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Posted Feb 4, 2008

MDX Numeric Functions: The Min() Function - Page 2

By William Pearson


Preparation: Access SQL Server Management Studio

To reinforce our understanding of the basics we have covered, we will use the Min() function within queries that illustrate its operation. The intent is to demonstrate the use of Min() in a straightforward, memorable manner that efficiently illustrates its operation.

We will turn to the SQL Server Management Studio as a platform from which to construct and execute the MDX we examine, and to view the results datasets we obtain. If you do not know how to access the SQL Server Management Studio in preparation for using it to query an Analysis Services cube (we will be using the sample Adventure Works cube in the Adventure Works DW Analysis Services database), please perform the steps of the following procedure, located in the References section of my articles index:

This procedure will take us through opening a new Query pane, upon which we will create our first query within the section that follows.

Procedure: Satisfy Business Requirements with MDX

Let’s construct a simple query to provide a conceptual “starting point” for illustrating the use of the Min() function. The idea is to generate a basic dataset that shows the concepts behind using the Min() function and to introduce some of the ways we can employ it effectively. Once we have accomplished our immediate goal in our first practice example, we will further evolve these concepts in meeting another business requirement in the procedure that follows it.

Procedure: Use the Min() Function to Generate a Simple “Minimum Value” in a Results Dataset

Let’s say that information consumers from the Adventure Works Logistics department, whose data is housed within the Adventure Works cube, come to us with a straightforward request: The consumers wish to see the bottom Internet Sales Amounts, based upon the organization’s Sales Territory Countries, for each of the Product Category groups offered by Adventure Works to its customers. They prefer to present the totals (leaving out nulls) for the member Product Categories sold by each Country, along with the lowest values among those Country totals (in a column called “Bottom Sales”), on each row of the returned data set.

The basic Min() function involved will be housed within a calculated member we will call Bottom Sales. We will then employ the calculated member within a core query that presents the information in the manner requested. Our query will be constructed as described in the following procedure.

1.  Type (or cut and paste) the following query into the Query pane:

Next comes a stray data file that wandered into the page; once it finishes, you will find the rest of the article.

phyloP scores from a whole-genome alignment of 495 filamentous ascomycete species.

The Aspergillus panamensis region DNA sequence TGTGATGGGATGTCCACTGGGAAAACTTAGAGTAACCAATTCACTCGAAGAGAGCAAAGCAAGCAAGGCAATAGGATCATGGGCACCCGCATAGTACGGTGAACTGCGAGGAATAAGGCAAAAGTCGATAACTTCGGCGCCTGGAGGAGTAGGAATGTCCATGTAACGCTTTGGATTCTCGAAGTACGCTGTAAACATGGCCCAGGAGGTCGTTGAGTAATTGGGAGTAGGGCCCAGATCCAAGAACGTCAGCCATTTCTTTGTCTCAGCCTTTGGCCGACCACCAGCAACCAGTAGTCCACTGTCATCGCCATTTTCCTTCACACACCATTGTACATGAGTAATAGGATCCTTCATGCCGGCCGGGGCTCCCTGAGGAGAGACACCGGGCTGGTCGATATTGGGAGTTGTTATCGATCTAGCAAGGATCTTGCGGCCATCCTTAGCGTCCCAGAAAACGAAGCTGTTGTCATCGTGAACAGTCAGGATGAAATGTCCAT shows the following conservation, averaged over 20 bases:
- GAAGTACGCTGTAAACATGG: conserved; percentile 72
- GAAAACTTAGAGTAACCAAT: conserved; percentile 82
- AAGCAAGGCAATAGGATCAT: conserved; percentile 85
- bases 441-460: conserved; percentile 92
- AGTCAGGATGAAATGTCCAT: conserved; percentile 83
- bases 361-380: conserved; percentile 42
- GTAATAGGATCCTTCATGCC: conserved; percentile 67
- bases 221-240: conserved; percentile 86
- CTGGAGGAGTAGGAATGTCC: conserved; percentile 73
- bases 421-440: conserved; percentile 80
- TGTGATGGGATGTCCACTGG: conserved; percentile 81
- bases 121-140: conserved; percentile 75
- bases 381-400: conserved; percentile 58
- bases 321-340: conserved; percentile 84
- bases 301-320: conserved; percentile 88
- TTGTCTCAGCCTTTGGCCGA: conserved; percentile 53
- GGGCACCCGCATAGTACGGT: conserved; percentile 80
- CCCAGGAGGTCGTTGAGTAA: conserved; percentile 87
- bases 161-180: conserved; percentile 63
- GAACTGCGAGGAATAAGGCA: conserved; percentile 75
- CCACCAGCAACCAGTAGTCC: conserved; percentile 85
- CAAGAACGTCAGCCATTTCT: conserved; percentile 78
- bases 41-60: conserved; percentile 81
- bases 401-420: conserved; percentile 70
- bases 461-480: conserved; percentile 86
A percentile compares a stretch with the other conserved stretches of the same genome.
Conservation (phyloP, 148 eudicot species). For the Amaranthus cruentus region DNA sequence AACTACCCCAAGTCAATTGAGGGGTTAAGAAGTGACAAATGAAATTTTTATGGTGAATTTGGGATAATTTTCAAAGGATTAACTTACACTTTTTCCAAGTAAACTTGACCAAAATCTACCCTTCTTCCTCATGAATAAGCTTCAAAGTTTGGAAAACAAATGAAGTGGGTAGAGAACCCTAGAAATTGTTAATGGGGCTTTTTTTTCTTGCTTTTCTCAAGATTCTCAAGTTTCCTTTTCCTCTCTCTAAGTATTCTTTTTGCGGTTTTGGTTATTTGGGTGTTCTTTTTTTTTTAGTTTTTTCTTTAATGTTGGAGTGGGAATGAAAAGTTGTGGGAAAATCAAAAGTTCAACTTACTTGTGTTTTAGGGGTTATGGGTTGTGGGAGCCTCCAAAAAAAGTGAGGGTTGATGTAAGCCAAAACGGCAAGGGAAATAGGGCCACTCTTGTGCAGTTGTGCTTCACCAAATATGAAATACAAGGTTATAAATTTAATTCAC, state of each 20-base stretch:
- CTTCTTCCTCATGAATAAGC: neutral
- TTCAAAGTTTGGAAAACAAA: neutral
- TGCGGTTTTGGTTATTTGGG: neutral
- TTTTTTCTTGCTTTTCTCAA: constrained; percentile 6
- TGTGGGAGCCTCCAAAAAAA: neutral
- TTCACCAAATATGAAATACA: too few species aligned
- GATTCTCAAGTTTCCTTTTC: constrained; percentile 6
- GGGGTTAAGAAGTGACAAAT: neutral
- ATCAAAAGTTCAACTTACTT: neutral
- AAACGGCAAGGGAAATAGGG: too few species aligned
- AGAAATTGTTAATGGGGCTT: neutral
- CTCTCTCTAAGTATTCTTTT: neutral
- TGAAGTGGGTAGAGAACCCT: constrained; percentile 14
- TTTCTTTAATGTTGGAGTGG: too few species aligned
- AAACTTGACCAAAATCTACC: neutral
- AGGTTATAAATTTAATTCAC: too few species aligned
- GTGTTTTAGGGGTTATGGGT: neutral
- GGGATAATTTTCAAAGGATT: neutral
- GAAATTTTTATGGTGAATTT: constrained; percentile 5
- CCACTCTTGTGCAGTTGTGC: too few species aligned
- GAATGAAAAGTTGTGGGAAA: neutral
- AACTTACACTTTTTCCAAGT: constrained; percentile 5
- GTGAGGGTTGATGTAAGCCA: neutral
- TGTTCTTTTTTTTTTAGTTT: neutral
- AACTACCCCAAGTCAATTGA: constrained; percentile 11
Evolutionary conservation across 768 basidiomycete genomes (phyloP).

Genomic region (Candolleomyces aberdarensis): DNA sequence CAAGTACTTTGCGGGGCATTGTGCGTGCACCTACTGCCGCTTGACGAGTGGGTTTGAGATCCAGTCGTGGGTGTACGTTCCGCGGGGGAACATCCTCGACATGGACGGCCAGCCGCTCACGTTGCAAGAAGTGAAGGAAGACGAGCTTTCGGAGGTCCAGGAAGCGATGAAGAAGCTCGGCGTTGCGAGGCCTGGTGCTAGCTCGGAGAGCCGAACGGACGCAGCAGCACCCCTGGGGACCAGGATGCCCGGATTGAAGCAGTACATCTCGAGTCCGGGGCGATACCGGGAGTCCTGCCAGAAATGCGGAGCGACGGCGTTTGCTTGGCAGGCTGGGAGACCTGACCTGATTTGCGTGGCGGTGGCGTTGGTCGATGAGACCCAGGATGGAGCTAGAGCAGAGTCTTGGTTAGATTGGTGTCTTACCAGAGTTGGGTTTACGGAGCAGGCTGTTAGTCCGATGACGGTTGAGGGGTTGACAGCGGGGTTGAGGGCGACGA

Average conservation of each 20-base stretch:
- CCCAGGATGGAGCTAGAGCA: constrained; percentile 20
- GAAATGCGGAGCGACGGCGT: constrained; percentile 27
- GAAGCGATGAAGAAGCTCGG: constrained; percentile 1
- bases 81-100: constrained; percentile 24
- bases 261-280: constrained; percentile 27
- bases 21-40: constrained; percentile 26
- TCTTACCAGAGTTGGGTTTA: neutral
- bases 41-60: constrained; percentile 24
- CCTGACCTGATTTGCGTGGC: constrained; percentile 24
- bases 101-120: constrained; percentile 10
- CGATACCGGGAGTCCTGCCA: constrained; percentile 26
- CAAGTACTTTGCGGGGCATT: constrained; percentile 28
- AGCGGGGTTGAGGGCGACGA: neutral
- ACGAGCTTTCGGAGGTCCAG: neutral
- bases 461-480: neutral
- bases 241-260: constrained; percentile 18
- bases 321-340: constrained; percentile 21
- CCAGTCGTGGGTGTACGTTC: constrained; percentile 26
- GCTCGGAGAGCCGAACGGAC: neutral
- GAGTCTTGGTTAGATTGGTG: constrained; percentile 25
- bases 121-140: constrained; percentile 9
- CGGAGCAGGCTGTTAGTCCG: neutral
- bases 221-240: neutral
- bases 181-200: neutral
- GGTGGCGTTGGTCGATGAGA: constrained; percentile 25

-- MDX063-1: Basic Use of MIN() Function
   [Sales Territory].[Sales Territory].[Bottom Sales]  
   'MIN(  { [Sales Territory].[Sales Territory].[Country].MEMBERS}, 
       [Measures].[Internet Sales Amount])'
   { [Sales Territory].[Sales Territory].[Country].MEMBERS, 
      [Sales Territory].[Bottom Sales]  } ON AXIS(0),
   NON EMPTY   {[Product].[Product Categories].[Category].MEMBERS} ON AXIS(1)
   [Adventure Works]
          ([Measures].[Internet Sales Amount])

Our query is simply expressing that we wish to retrieve the “total value of Internet Sales,” for each of our general Product Categories, by Sales Territory Country, alongside a repetition of the lowest value within each row, within a column we label “Bottom Sales.” We are ignoring time – the consumers are aware that the cube contains data from several years, and they want the information to be based upon the cube as a whole for their present purposes. Moreover, they realize that, once they use the scenario we have assembled to verify effective operation of the Min() function (inside the “Bottom Sales” calculation we have built), they may jettison the individual Sales Territory Country columns, at least in reports they create later, based upon our example. (Parameterization, in an application like Reporting Services, becomes an easy objective, of course.)

The Query pane appears, with our input, as shown in Illustration 2.

Illustration 2: Our Initial Query in the Query Pane ...

The above query demonstrates the basic use of Min(), and accomplishes the objective of illustrating, in the simplest manner, how it works. The idea is to generate a dataset to activate the concepts in the minds of our client colleagues.

2.  Execute the query by clicking the Execute button in the toolbar, as depicted in Illustration 3.

Illustration 3: Click Execute to Run the Query...

The Results pane is populated by Analysis Services, and the dataset, shown in Illustration 4, appears.

Illustration 4: Results Dataset – Simple “Minimum Value” Scenario

In the returned dataset, we see the members of the Country level of the Sales Territory dimension (Sales Territory hierarchy) appear upon the column axis, and the members of the Category level of the Product dimension (Product Categories hierarchy) appear upon the row axis. We have retrieved, for each intersection, the non-null Internet Sales Amount values, together with the value of the calculated member Bottom Sales that corresponds with each Product Category row. This simple dataset provides a great “beginner” illustration of the output of Min(), as we can see that the function generates the correct minimum value that appears in the respective Country column to its left.

NOTE: For more detail surrounding the .Members function, see my article MDX Members: Introducing Members and Member, a member of my MDX Essentials series at Database Journal.

3.  Select File -> Save MDXQuery1.mdx As ..., name the file MDX063-001, and place it in a meaningful location.

Our client colleagues express satisfaction with the contextual backdrop we have established for introducing the Min() function. We will employ the function again in our next steps to extend our understanding of its basic use.

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